Monday, March 17, 2008


$2? That's what JP Morgan will pay for Bear Stearns in a bailout pursued, financed and strong armed by the Federal Reserve. When we look back on this years from now, people will wonder how Jamie Dimon was able to gain control of so much in assets for so little. The Fed's got his back on the riskiest stuff and JPM gets Bear's prime brokerage, asset management and investment banking businesses basically for free. Dimon will go down in history as one of the greatest negotiators to ever walk down Wall Street.

There are some unanswered questions surrounding the deal. What are the terms of the Fed loan being provided to JPM? Do they have any risk from the assets on Bear Stearn's balance sheet? Who bought all those puts last week on BSC? Were the put buyers counterparties to BSC? Would it be legal for a counterparty to hedge their risk buy purchasing puts? Was there insider trading? How much did the option market makers lose? Did Goldman Sachs and JP Morgan withdraw financing from BSC knowing that it would give them an opportunity to make money and buy the assets on the cheap? Will GS buy any of the assets from JPM? Will shareholders approve the deal? What if they don't? Can the Fed force the deal through?

The stock market, at least for now, seems to be taking the news in stride. After a swift 200 point loss, the Dow has recovered, trading down just 3 points as I write this. Of course, it's only 10:45 so who knows how we'll close, but I am encouraged by the action so far. The VIX spiked over 35 this morning which is very near the highs seen in the August and January sell offs. The AAII sentiment poll over the weekend showed just 20% bulls, so sentiment is decidedly negative. Is this the bottom? I don't know, no one does, but it's beginning to feel like it. Bottoms are often marked by a specatacular bankruptcy and while BSC didn't actually file Chapter 11, they certainly would have if the Fed and JPM didn't step in.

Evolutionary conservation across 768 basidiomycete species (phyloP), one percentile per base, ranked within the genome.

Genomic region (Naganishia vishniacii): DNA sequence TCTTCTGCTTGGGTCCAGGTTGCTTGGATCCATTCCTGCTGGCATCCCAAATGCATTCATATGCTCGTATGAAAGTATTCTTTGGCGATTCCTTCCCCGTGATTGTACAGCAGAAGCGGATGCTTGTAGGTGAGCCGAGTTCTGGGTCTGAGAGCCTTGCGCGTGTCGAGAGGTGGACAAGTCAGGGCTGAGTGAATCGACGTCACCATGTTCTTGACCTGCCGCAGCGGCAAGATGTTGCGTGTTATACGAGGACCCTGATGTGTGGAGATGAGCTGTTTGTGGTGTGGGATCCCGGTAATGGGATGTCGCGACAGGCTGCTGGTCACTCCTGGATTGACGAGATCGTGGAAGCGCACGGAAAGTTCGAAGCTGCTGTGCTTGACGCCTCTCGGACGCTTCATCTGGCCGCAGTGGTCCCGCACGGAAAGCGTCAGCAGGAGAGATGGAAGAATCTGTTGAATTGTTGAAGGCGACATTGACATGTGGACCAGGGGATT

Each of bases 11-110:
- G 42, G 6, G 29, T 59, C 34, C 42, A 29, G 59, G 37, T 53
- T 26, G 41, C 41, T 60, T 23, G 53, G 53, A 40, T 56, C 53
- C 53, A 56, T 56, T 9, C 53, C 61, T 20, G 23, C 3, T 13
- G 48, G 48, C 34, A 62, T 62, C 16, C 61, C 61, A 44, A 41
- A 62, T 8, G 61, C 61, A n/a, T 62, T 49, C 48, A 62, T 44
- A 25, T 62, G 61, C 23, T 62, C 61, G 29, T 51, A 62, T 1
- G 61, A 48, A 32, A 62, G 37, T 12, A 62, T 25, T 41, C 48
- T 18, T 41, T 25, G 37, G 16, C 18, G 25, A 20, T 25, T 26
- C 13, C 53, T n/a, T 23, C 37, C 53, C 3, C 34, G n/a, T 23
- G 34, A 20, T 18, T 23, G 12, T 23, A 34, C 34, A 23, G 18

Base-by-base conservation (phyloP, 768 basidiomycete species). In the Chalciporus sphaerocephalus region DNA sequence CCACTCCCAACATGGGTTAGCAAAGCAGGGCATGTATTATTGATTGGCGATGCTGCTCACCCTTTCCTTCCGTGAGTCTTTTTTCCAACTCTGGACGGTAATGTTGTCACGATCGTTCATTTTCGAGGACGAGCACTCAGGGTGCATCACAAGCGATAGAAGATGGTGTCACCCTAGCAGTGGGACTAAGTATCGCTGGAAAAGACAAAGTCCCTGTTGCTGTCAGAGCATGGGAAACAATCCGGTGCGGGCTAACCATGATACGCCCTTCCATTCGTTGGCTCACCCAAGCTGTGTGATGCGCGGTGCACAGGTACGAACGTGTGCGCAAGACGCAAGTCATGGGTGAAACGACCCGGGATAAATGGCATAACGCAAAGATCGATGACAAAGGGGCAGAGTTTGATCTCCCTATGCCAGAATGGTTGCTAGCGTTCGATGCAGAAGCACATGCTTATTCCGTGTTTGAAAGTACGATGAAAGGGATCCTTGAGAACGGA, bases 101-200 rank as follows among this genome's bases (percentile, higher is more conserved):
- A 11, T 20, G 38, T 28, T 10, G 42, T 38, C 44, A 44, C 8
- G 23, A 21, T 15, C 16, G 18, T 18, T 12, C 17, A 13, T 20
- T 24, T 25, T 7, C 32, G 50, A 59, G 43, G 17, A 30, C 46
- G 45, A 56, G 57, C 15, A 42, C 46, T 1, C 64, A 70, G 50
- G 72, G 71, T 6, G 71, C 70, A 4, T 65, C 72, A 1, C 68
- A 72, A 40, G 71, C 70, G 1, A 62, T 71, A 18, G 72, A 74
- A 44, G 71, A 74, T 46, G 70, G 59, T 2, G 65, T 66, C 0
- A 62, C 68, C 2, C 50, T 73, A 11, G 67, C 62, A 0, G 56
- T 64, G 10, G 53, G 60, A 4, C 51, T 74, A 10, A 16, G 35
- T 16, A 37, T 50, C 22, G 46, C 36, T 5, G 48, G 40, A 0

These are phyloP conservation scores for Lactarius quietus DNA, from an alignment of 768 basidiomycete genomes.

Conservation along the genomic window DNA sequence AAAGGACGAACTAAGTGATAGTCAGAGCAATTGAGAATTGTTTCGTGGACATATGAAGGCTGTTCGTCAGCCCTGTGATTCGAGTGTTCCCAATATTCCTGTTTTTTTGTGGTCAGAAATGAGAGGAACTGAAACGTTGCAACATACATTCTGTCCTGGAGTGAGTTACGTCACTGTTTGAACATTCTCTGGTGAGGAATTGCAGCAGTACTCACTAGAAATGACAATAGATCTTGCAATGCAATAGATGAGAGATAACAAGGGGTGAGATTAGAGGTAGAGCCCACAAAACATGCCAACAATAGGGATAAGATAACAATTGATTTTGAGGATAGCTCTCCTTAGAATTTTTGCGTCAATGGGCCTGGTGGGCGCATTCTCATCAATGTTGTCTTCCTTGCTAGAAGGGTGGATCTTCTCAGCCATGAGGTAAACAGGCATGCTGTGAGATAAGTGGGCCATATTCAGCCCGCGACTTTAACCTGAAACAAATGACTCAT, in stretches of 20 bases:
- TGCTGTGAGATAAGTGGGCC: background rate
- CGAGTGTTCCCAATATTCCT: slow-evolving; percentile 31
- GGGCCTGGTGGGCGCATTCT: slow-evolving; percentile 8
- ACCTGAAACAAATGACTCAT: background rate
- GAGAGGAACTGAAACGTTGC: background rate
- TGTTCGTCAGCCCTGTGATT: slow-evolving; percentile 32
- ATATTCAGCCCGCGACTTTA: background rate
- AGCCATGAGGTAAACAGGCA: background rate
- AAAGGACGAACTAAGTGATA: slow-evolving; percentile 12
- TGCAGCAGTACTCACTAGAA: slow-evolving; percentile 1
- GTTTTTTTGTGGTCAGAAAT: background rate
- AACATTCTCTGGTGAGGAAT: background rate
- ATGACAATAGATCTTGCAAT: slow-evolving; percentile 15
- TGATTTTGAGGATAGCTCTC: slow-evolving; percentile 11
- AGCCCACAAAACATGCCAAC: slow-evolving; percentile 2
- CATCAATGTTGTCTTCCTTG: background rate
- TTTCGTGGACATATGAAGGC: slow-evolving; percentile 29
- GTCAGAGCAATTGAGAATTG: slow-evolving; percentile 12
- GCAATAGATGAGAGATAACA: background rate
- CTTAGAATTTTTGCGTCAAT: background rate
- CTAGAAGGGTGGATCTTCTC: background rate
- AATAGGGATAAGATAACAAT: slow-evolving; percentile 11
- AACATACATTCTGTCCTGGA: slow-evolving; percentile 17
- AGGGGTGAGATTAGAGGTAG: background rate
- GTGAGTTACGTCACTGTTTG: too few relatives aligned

At this point the biggest problem with being a bull on stocks is that it is hard to see what would be the catalyst for a move higher. The economic news hasn't been as bad as the headlines suggest but it certainly hasn't been good. The credit markets just seem to get worse by the day. The dollar is still falling and inflation is higher than anyone at the Fed is willing to admit. Having said all that, it would seem that, based on today's action so far, the bad news is losing it's punch.

One thing that we can learn from looking at past bear markets and recessions is that the market will likely bottom before the economy does. If past recessions are any guide, the market will bottom at the trough of the recession when things are the bleakest. Can things get worse? Are we at the bottom yet? All I can say at this point is maybe.

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